First pour an adequate amount of paint into the trays or pans whichever you prefer then have the children dip the Q-tip into the paint. Have them paint with it just as they would with a paint brush onto the paper. In the photo below, the student is using the stippling effect to create a pointillism-like painting. The tree trunk was created using strokes with the Q-Tip.
You can cover pointillism with the children by showing work by Georges Seurat. Have students play with the Pointillator and learn how dots can look different from a distance away. Students then use Q-Tips and use only the tips to apply the paint. They should not move the Q-Tip so that the shape is a dot. In the beginning, students will probably be random with colors and placement. With some direction, you can get the students to form shapes and pay attention to color selection.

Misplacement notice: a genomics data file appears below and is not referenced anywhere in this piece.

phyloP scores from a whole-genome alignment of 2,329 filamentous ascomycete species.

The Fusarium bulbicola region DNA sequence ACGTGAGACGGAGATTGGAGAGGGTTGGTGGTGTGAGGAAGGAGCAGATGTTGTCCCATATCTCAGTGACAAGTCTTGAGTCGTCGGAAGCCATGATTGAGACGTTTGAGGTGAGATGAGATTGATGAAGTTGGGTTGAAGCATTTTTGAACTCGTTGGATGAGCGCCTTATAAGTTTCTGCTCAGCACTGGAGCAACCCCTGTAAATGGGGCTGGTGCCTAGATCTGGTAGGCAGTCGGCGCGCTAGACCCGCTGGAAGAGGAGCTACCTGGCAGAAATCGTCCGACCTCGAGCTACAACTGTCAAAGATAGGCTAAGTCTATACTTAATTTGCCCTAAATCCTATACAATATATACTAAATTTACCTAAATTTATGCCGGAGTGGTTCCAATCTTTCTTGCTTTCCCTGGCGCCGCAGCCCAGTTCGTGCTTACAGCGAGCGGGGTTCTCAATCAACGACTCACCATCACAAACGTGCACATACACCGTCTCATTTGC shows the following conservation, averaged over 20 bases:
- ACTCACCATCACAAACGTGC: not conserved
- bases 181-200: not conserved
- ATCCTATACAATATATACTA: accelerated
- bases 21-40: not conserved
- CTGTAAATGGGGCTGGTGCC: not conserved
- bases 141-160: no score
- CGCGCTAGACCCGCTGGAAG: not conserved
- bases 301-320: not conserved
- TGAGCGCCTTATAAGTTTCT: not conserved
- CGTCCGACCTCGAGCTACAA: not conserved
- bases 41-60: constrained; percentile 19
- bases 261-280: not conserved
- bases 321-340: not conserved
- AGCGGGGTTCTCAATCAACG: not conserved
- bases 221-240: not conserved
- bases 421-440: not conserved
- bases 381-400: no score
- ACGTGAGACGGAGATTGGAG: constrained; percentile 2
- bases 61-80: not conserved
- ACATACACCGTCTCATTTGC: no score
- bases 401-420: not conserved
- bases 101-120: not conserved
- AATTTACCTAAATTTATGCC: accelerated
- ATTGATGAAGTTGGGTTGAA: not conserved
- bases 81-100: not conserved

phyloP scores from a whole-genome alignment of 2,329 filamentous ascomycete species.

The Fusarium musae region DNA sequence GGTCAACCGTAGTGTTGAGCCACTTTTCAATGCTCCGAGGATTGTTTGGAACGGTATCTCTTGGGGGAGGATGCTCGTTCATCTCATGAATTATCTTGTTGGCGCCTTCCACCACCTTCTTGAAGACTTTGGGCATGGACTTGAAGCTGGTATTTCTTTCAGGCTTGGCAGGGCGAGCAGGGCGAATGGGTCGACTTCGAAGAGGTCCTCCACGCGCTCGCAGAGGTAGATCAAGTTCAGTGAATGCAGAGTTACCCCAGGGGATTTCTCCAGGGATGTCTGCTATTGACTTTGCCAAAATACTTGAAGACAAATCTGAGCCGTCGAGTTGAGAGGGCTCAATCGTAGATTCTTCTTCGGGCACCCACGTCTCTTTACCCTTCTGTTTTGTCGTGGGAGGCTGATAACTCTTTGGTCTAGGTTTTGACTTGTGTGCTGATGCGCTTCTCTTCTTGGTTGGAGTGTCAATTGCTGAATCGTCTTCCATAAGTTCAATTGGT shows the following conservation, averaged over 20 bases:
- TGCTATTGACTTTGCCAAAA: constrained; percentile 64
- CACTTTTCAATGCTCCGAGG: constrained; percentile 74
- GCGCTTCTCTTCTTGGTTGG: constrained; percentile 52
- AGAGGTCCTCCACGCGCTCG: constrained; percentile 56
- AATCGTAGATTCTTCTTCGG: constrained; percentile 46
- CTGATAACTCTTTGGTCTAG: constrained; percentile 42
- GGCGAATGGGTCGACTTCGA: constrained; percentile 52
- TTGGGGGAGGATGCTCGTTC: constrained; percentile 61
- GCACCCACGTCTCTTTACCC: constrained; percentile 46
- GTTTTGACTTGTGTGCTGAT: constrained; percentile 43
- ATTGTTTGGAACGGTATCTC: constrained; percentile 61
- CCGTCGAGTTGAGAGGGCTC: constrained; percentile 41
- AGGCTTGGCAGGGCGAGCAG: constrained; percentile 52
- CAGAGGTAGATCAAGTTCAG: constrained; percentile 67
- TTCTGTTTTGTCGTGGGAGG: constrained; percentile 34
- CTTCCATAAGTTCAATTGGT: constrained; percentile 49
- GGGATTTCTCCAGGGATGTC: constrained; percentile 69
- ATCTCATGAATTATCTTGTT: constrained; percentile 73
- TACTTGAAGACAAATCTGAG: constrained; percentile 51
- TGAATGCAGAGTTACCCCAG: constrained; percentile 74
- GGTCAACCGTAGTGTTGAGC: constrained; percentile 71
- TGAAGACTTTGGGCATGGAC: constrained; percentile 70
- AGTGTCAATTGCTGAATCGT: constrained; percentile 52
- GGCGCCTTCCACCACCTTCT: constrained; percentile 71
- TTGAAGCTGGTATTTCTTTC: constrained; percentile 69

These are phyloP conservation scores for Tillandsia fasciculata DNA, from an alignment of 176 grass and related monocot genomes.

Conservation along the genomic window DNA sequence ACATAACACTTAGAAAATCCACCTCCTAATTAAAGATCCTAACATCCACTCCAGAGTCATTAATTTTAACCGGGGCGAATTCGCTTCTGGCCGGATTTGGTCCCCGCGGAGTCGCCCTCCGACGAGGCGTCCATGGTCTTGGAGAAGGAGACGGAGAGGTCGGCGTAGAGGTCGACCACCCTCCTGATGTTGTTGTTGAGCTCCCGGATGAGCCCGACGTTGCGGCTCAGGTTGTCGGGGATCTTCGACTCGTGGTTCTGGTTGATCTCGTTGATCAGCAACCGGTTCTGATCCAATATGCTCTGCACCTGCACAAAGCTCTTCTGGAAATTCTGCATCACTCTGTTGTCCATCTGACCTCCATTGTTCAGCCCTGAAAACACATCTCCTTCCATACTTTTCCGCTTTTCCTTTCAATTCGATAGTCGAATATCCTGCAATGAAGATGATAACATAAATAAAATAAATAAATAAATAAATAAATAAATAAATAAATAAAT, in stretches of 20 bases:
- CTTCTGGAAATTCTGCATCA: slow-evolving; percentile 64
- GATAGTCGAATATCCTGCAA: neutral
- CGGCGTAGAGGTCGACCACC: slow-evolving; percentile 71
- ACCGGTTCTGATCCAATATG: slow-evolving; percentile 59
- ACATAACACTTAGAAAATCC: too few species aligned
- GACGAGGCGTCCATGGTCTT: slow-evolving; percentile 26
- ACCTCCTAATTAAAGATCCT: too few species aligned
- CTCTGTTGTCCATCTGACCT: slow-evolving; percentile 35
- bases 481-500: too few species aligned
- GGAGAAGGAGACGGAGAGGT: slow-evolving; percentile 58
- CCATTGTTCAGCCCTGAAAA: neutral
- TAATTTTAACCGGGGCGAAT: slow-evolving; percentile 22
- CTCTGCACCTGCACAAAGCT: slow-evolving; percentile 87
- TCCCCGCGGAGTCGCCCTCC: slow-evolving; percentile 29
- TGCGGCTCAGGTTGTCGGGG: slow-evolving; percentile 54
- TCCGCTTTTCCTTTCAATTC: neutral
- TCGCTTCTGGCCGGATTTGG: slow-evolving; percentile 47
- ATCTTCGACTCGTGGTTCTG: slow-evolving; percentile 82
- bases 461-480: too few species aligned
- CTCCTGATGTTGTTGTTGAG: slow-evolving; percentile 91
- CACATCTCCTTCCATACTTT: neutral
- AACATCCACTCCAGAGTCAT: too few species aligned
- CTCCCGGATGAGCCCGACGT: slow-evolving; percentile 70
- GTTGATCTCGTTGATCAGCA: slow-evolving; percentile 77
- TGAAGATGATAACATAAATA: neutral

Georges Seurat, 1859-1891: The Master of Pointillism - As a student at the Ecole des Beaux-Arts, Seurat read Chevreul's 1839 book on the theory of colour and this, along with his own analysis of Delacroix' paintings, led him to formulate the concept of Divisionism. This was a method of painting around colour contrasts in which shade and tone are built up through dots of paint (pointillism) that emphasize the complex inter-relation of light and shadow.
Georges Seurat (Getting to Know the World's Greatest Artists) - This book provides the key biographical details of Seurat's life, but it is the development of his peculiar painting style that Venezia emphasize more. So the art history lesson here is what young readers will take away from reading this book. There are sixteen drawings and paintings representing the entire course of Seurat's career, along with three studies for "Une Baigndae, Asnieres" to go along with two studies and one detail from "Sunday Afternoon on the Island of La Grande Jatte."
Left: Close-up of the painting on the right, Sunday Afternoon on the Island of La Grande Jatte, by Georges Seurat.